Two years after the release of her Sandy Hook shooting-inspired album Need You Now, acclaimed Christian singer Plumb is back with what could possibly be her most raw and compelling project yet and she's not afraid to let it be known that she's been through some things.
Exhale, which debuted at No. 1 on iTunes earlier this month, marks the Nashville-based singer's seventh studio album and she recently shared with The Christian Post how overcoming a number of life's hurdles, including the near demise of her marriage, inspired the new album.
"...I just made it with a completely new heart, a different head space, a different agenda," Plumb, 40, told CP about Exhale.
"I feel like God has given me a second chance at a lot of things, including my marriage and being an artist and so I just have kind of a cup overflowing with thankfulness," she said. "So this record lent itself more to worship … this is a typical Plumb record which is a response to where I've been and it's like a journal coming to life being put to music … I'm just in a really worshipful, thankful place and so the record reflects that."
The singer-songwriter, otherwise known as Tiffany Arbuckle Lee, said previously that "evil" was to blame for her separation from her husband Jeremy, with whom she shares three children. The couple, married for 15 years, was able to reconcile with the help of a licensed Christian marriage and family therapist and by leaning on their faith.
"God did a miracle in our marriage and brought us back to each other, but before He did that He made us better as individuals ... I feel like now we're sort of a force to be reckoned with against evil," she said. "… We were headed for divorce and God took his gloves off and told Satan where he could stick it. He fought for me, but I learned that you have to give God that permission."
Since launching her music career in 1997, Plumb has sold more than 500,000 albums and over two million singles worldwide.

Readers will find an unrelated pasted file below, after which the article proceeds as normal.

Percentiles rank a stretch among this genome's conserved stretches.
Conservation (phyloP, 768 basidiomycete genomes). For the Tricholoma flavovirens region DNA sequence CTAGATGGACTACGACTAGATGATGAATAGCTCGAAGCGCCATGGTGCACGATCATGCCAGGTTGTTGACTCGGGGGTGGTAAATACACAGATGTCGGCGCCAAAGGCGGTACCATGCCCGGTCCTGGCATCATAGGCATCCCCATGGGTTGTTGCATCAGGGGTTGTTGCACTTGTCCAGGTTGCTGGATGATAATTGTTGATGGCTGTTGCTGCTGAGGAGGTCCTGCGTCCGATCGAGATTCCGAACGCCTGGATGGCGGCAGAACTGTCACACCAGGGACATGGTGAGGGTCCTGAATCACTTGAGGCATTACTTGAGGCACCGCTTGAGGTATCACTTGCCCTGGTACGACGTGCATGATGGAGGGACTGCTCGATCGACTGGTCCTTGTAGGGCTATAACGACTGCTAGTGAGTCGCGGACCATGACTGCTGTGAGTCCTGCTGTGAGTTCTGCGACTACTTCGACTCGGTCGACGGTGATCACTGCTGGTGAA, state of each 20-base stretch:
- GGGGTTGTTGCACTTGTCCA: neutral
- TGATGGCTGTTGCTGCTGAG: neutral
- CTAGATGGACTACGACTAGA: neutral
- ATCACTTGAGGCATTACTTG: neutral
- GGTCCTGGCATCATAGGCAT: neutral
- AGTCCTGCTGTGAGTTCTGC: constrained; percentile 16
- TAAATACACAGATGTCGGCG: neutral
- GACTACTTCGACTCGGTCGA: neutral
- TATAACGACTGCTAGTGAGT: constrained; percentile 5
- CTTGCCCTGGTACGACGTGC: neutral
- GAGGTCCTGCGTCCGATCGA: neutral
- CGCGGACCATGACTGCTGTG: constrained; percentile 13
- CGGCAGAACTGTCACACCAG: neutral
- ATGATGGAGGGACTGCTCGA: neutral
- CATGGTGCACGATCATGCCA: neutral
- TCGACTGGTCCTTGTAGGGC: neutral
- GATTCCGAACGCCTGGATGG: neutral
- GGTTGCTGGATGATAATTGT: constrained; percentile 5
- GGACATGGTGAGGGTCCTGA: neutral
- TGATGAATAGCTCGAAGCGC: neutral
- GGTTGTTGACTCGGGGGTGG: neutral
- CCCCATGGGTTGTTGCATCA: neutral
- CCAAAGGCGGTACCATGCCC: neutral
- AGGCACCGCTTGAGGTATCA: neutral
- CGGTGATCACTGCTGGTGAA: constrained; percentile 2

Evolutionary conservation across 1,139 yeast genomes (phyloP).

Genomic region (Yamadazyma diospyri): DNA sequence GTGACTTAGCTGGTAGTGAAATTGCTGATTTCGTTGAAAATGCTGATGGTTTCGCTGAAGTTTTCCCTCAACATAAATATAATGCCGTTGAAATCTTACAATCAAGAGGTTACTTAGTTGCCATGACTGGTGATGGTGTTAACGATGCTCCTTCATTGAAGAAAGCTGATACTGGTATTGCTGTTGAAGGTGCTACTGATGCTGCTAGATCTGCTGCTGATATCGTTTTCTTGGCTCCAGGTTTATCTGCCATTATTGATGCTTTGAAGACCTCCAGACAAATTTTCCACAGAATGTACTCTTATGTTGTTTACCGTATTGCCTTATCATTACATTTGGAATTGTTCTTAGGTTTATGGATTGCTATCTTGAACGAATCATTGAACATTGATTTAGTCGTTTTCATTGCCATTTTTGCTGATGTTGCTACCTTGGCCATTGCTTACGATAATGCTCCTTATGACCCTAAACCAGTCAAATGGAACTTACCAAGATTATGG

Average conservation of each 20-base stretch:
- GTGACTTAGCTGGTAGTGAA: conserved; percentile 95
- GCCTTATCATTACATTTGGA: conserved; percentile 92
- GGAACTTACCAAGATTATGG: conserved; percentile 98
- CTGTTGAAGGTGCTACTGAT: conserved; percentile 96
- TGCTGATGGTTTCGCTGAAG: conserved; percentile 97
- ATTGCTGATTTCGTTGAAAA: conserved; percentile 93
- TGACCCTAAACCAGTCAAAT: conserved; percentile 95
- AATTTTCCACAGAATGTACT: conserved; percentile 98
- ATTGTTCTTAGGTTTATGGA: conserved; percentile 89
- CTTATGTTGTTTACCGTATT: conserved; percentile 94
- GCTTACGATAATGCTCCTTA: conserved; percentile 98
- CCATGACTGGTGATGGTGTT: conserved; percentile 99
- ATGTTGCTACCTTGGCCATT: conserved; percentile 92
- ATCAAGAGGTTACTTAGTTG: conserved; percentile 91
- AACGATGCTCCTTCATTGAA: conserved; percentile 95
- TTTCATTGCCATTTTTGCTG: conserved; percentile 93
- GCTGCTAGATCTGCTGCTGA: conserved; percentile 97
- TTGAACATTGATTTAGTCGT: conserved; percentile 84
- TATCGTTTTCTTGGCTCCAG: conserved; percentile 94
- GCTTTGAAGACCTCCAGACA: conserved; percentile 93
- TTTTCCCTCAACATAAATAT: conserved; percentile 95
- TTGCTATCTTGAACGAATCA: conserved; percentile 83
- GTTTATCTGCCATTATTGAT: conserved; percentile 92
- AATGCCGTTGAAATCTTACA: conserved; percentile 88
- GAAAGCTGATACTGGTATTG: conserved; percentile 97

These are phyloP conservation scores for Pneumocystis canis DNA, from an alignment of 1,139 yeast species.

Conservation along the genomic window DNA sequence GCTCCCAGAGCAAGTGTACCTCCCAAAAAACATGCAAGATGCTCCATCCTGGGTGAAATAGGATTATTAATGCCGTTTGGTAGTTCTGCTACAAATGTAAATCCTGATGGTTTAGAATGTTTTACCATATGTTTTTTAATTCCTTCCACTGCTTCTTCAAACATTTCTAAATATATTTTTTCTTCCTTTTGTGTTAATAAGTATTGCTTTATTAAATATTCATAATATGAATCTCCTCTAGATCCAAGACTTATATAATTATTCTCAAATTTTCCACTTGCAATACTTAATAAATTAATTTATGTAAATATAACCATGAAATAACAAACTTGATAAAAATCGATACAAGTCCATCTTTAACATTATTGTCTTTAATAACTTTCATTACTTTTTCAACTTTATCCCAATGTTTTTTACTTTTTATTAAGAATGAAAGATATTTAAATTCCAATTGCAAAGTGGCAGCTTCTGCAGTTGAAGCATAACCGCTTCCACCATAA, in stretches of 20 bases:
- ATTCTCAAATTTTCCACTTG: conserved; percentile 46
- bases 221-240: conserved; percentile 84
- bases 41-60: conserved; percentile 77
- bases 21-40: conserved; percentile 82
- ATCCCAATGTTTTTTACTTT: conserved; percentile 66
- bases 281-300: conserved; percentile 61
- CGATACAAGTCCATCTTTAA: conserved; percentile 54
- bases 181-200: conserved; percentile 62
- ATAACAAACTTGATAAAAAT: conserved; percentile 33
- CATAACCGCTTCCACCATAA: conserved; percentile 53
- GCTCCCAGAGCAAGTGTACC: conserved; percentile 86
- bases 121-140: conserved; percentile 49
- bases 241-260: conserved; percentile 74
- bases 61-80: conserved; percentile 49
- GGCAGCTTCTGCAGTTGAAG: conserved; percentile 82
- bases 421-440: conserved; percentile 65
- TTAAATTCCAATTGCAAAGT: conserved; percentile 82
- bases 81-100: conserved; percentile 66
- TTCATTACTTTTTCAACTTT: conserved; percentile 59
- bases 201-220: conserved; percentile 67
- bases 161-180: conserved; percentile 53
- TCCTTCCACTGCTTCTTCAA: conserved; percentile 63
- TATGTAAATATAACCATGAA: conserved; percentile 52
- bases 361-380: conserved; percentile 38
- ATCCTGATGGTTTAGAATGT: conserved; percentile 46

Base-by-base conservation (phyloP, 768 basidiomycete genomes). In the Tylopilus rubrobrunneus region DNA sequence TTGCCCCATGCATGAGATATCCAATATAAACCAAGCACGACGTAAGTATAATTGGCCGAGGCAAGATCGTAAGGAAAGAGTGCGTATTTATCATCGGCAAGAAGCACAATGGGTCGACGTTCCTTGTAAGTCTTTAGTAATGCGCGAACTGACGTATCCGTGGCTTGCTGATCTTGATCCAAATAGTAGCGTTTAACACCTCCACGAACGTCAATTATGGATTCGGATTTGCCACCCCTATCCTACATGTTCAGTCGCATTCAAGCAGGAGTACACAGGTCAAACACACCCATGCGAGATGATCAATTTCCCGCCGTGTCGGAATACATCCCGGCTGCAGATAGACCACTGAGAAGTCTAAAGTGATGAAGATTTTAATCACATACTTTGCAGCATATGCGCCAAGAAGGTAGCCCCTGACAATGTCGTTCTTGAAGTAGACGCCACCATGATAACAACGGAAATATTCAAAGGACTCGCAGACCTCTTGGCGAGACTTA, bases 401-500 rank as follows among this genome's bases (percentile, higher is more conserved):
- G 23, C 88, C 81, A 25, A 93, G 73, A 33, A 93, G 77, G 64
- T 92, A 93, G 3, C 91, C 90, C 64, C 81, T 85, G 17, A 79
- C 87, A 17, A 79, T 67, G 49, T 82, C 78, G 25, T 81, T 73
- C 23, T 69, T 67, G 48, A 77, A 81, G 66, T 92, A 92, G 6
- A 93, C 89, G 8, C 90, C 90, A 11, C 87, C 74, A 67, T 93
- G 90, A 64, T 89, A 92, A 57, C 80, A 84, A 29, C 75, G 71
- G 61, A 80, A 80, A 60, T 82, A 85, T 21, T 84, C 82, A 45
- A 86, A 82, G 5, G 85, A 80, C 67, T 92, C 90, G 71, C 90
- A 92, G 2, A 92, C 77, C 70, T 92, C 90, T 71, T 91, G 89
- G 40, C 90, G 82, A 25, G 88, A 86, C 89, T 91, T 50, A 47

She is often praised for her pensive lyrics and angelic voice, which are exceptional and brought to a whole new level on Exhale. The album, she says, is a testament to how following Jesus enabled her to triumph over evil.
"The record as a whole is just this one huge exhale of breathing out what God's allowed me to breathe in, however; smoke, as we all know, is not breathable and when God redeems that though it becomes oxygen," she said also noting that "Smoke" is the name of her favorite song on the 12-track album.
"And so smoke leaves ash and sit which is worthless but when God redeems that it becomes beauty. So I feel like that song represents my existing story of just crash and burn and redemption and rebuild so well. So on top of the fact that it does that, it's also just sonically, artistically it's my favorite song on the record. It's my favorite song to play live."
Last week the Dove award-winning artist debuted the music video for the album's title track "Exhale" and within its first week it received more than 40,000 YouTube views and garnered over 500 likes. The clip has been hailed for its minimalist vision and creative imagery.
"We just wanted something clean so that the music could speak for itself and it not be too distracted by a storyline," said Plum. "The aerial dancers in it I think give it a definite texture of beauty, but if you listen to the lyric of "just let go, let His love wrap around you and hold you close" and there's just a freedom of [the aerial dancers] falling from the fabric. The freedom in their dancing, it just kind of … it's kind of a reflection of the energy of the song but there's no spiritual meaning to the aerial dancers it was just beautiful. A clean, live band."
For years, Plumb has been praised for her ability to reach broad audiences and propel them closer to faith through her music, which in the past has successfully crossed over from Contemporary Christian music into dance. While for many fans, her songs are a testament of the gospel, the singer admits that staying grounded in her faith is not always easy.
"It can be difficult, I think I used to answer that kind of flippantly and just be like 'oh it's just who you are' but I got really off track [in the past] and so I take that a lot more seriously and a lot more intentionally about that," she shared. "But I think community is probably the most important, having people in your corner that are going to fight for you even if that means they're going to fight you. And that they know who you are, with or without your artistry, music, money or fame…people who don't care about that stuff, who just love you. So for me having a really tremendous community that knows me before I was ever an artist and they're still active and living this journey with me helps to keep me grounded because it reminds me who I really am and who I've been and who I wanna be."
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